You Don't Need Extremely High IQ to Be Successful, You Need Self-Control

You Don't Need Extremely High IQ to Be Successful, You Need Self-Control
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Is self control overrated?

Whether you’re trying to lose weight, or wake up earlier, we’ll share with you the research behind self control.

You don’t need extremely high IQ to be successful, you need self-control.

Before we talk about the limitations of self control, we should first understand the benefits of controlling oneself.

Throughout our lives, there will be countless list of bad habits that we’ll to overcome. For some of us, it could be quitting junk food. For others, it could be avoiding procrastination when you’re trying to learn a new skill. Here’s what research has found.

Researchers from University of Pennsylvania explored self-control in eighth-graders over the course of the school year. They gave students a task in which they had the option of receiving $1 immediately or waiting a week to receive $2.

What they found was interesting.

Students who decided to wait a week to receive $2 also had better attendance rates, test scores, and were more likely to attend better institutions. In other words, self control, was more important than IQ in academic success.

Another study was done by Duke University with a group of 1,000 individuals. [1] These individuals were were tracked from birth to age 32 as part of a long-term health study. They found that those with self-control had fewer criminal records, higher , and overall had greater physical and mental health.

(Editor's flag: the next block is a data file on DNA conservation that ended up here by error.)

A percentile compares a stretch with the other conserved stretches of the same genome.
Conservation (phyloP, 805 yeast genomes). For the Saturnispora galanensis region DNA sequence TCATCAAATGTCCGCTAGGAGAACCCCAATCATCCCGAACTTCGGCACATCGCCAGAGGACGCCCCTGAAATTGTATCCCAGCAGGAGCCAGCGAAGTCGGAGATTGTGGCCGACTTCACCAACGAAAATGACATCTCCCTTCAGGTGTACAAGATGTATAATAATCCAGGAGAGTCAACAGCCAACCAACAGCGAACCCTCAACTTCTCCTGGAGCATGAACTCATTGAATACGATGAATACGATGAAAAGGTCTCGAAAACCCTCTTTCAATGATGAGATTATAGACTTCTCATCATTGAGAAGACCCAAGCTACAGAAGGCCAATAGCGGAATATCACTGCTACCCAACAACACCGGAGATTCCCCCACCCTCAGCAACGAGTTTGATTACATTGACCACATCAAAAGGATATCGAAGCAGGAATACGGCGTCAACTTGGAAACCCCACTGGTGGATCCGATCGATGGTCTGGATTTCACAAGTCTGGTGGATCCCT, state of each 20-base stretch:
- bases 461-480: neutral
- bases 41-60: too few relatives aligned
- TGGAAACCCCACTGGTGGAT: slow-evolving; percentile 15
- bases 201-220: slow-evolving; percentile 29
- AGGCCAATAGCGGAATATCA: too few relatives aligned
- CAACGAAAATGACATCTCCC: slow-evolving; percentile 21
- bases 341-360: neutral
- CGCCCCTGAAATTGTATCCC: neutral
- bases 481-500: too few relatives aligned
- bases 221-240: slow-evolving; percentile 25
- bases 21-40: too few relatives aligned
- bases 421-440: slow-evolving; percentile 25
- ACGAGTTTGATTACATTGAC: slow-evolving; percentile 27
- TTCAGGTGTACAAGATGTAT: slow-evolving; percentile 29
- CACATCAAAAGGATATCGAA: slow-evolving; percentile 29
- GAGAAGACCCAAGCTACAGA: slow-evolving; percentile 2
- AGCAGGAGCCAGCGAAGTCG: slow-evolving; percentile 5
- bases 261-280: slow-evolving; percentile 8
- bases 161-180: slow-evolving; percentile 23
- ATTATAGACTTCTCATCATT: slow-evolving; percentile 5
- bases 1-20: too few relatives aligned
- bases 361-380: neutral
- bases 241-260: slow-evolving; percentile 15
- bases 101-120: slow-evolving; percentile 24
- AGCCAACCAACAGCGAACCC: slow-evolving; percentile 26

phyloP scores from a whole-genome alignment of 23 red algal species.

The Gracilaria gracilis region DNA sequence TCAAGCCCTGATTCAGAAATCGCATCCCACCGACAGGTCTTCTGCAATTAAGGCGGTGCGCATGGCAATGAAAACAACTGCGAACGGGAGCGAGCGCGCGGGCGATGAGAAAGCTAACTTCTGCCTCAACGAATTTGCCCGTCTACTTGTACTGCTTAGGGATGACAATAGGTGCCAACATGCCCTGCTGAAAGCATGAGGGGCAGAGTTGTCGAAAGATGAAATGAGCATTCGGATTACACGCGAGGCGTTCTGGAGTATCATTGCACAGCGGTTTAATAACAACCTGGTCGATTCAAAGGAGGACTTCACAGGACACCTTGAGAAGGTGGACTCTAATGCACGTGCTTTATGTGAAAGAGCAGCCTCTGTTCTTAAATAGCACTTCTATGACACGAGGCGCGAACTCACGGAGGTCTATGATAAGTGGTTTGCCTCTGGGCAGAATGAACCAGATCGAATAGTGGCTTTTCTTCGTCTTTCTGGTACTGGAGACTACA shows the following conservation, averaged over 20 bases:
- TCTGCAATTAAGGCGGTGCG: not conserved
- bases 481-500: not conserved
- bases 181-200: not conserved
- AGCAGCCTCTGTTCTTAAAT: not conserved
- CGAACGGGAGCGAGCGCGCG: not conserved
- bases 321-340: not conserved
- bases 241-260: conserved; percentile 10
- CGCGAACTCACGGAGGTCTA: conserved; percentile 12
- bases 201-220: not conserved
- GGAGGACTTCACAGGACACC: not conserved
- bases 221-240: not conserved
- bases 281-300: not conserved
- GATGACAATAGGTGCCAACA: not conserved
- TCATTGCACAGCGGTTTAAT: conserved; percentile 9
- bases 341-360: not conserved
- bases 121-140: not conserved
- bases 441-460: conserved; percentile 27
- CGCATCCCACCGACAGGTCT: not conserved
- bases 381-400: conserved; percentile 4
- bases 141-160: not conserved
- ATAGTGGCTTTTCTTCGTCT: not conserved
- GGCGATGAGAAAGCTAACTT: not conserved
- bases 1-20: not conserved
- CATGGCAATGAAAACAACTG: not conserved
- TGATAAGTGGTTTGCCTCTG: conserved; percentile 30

Self control is not about forcing yourself.

The key to self control, researchers found, is not trying to increase willpower, but finding alternatives. What do we mean by this?

Say you want to quit smoking. Instead of figuring out all the possible ways on how to break this bad habit, you should satisfy your temptation with… chocolate for example.

Researchers from UC San Francisco invited smokers into their test labs, and half were put in a room full of baked goods, while the other half got vegetables.

After awhile, they were asked to step outside for a break. When they returned, they found that those who resisted the baked goods were more likely to smoke during the break.

Self-control is limited. Try stick to one goal at a time.

What could explain this?

The theory is that self control is indeed limited. Those that resisted the baked goods were in a form of ‘stress.’ And by resisting one form of a stress, they were much more likely to succumb to another craving.

The bottom line is, instead of trying to simply increase self control, admit that it’s limited. Rather than trying to kick two bad habits at once, figure out what’s more important and tackle it one at a time.


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